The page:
And, yes, we need to be reminded of God’s will regarding marriage, for it is honorable in His eyes and is to be honored among us. Let us be truly affectionate towards our husbands and wives, as Paul encourages us to be (cf. 1 Corinthians 7:3-4). Beware, dear Christians, of a world, which is filled with adulterers and fornicators who despise God’s commandments and assume that they can do as they wish without repercussion. “God will judge” such individuals, and His judgment will be final.
Without doubt, OUR RELATIONSHIP WITH JESUS CHRIST MATTERS, for it directs our actions towards others, and it, secondly, directs our attitudes towards things! “Let your conduct be without covetousness, and be content with such things as you have. For He Himself has said, ‘I will never leave you nor forsake you.’ So we may boldly say: ‘The LORD is my helper; I will not fear. What can man do to me?’”
We teach our confirmation students that to "covet" means to want something we cannot and should not have. We cannot and should not have things for different reasons. Sometimes things belong to other people, and they do not want to part with them. To continue to want such things is to "covet." At other times, things may be out of our reach financially. To purchase them would cause us to sin against good stewardship and place ourselves in financial danger. To obsess over that expensive car, or that dream home, or even those chic items of clothing, which are beyond our means is to "covet."
Our Lord wants our “conduct”—our lives to be “without covetousness.” Rather He wants us to “be content with such things as you have.” The apostle Paul warns us that “the love of money is a root of all kinds of evil” and that if our goal in life it to become rich, we will “fall into temptation” and being led by all sorts of “foolish and harmful lusts”—coveting, we will be harmed.
My dear friends, true happiness and contentment are not tied to the material possession we have. No amount of things will make us truly happy. Rather, true happiness is to be found in our relationship with our Savior. People can and do “leave” and “forsake” us. Possessions can be lost, stolen, or simply wear out, but our Savior will never leave us. He cannot and will not forsake us, for He is committed to us by His very blood—His death and resurrection. Let us, therefore, be content, for no matter what our material situation in life, “we may boldly say, ‘The LORD is my helper; I will not fear. What can man do to me?’”
Truly, OUR RELATIONSHIP WITH JESUS CHRIST MATTERS, for it directs our attitudes towards things, and, finally, it directs our allegiance to biblical teaching! Our text concludes, “Remember those who rule over you, who have spoken the word of God to you, whose faith follow, considering the outcome of their conduct. Jesus Christ is the same yesterday, today, and forever. Do not be carried about with various and strange doctrines. For it is good that the heart be established by grace, not with foods which have no profited those who have been occupied with them.”
Our Lord here urges us to remember those apostles and prophets, through whom the Spirit of God revealed His word, and who having lived their faith died receiving the full grace and promises of God. Our Jesus walked and talked with the apostles Peter and Paul, James and John “yesterday.” He encouraged, uplifted, and enabled them in their respective ministries, and that same Jesus is here “today” to encourage, uplift, and enable us to fulfill our respective ministries in the home, on the job, and here as members of this Christian congregation. Rest assured, Jesus Christ is no "fair-weather" friend. He will abide us with and hold us in His hands now and forever (cf. John 10:28).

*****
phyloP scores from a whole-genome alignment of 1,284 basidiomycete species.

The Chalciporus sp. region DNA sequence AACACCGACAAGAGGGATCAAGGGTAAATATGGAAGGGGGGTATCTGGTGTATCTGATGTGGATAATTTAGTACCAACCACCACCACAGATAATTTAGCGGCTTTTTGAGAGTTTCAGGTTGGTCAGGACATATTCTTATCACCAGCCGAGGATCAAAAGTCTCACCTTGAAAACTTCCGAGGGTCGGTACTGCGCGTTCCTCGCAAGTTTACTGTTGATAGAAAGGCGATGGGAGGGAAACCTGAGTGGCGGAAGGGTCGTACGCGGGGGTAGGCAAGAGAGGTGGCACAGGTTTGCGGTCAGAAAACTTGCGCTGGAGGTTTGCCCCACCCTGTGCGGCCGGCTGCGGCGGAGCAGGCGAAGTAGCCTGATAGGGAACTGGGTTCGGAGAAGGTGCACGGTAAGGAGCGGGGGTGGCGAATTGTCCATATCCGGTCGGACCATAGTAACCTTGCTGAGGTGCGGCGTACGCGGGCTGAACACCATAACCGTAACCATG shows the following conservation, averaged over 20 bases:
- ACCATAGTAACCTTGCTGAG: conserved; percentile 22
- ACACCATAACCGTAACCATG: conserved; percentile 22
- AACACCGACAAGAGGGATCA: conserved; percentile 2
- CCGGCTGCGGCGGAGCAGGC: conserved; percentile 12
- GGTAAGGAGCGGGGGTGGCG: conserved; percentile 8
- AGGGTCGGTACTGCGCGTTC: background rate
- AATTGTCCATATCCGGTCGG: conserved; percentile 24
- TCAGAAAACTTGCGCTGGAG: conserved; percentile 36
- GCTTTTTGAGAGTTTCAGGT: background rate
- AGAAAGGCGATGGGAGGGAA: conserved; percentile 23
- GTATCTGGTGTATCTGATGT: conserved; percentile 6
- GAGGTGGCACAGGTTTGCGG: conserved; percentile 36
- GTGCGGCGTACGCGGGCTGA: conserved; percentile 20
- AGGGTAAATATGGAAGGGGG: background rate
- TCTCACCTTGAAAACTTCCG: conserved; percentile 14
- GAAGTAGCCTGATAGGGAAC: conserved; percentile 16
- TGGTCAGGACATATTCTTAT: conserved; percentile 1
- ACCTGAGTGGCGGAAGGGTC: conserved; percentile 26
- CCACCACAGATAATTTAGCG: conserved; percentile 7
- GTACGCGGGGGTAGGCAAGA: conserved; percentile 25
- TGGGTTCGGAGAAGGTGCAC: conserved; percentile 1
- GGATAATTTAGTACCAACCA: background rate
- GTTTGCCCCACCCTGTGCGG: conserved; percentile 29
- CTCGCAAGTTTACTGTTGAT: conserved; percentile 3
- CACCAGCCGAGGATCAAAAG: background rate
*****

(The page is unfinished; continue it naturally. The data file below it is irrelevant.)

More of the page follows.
Consequently, let us listen to Him carefully as He speaks to us in His word, for that word likewise will “stand forever” (cf. Isaiah 40:8). Our text tells us, “Do not be carried about with various and strange doctrines.” That is particularly true during times of great emotion and stress, such as right now as our country pursues its war on terrorism. There is a great movement in our country to unite our citizenry in this fight. That is a good and necessary thing. However, it can also involve the promotion of false doctrine. I shared an editorial from World magazine with the Junior/Senior High School Religion class this past week. It was entitled, “Coalition, sure, but let’s not pretend that God and Allah are the same.” It cited a statement on the Public Broadcasting Service website, which offered this statement: “One should properly say that Muslims worship God, not Allah, which is simply the word for God (with a capital G) in the Arabic language. Giving a different name to the one God worshipped by the followers of Muhammad erroneously implies that their God is different from the one God worshipped by Jews or Christians.” My dear friends, the followers of Muhammad do worship a different god than the Christian, as do the Jews. Both the Muslims and the Jews reject Jesus Christ as the Son of God and our only Savior. If you reject Jesus Christ, if you fail to honor Him as you honor the Father, the Bible is very clear that you do not know God the Father, but rather are worshipping an idol—an idea you have created in your own mind (cf. John 5:23).
Let us, therefore, not be carried “about with various and strange doctrines,” but rather let us be “established by grace.” The key concept of Scripture, which governs God’s attitude towards us and our relationship with God, is “grace!” "Grace" is the undeserved love of God for us sinful human beings. We deserve His wrath and judgment in view of our sins. By nature we are in rebellion against Him. In His grace, He looked down with love and determined to save us, and so He sent His Son Jesus to be our substitute—to live for us a perfect life, so that He might bestow upon us, His believing followers, a righteousness that will stand the inspection of God. He then died for us, suffering the torments of hell we deserve, so that we might thereby be forgiven of our sins and receive the promise of eternal salvation in heaven. Now, He seeks to walk with us and to talk with us, so that thereby He might bestow upon us His continuous blessing. Are we aware of His presence? Are we listening to His voice? God grant that we are, for OUR RELATIONSHIP WITH JESUS CHRIST MATTERS! Amen.
—Pastor Paul D. Nolting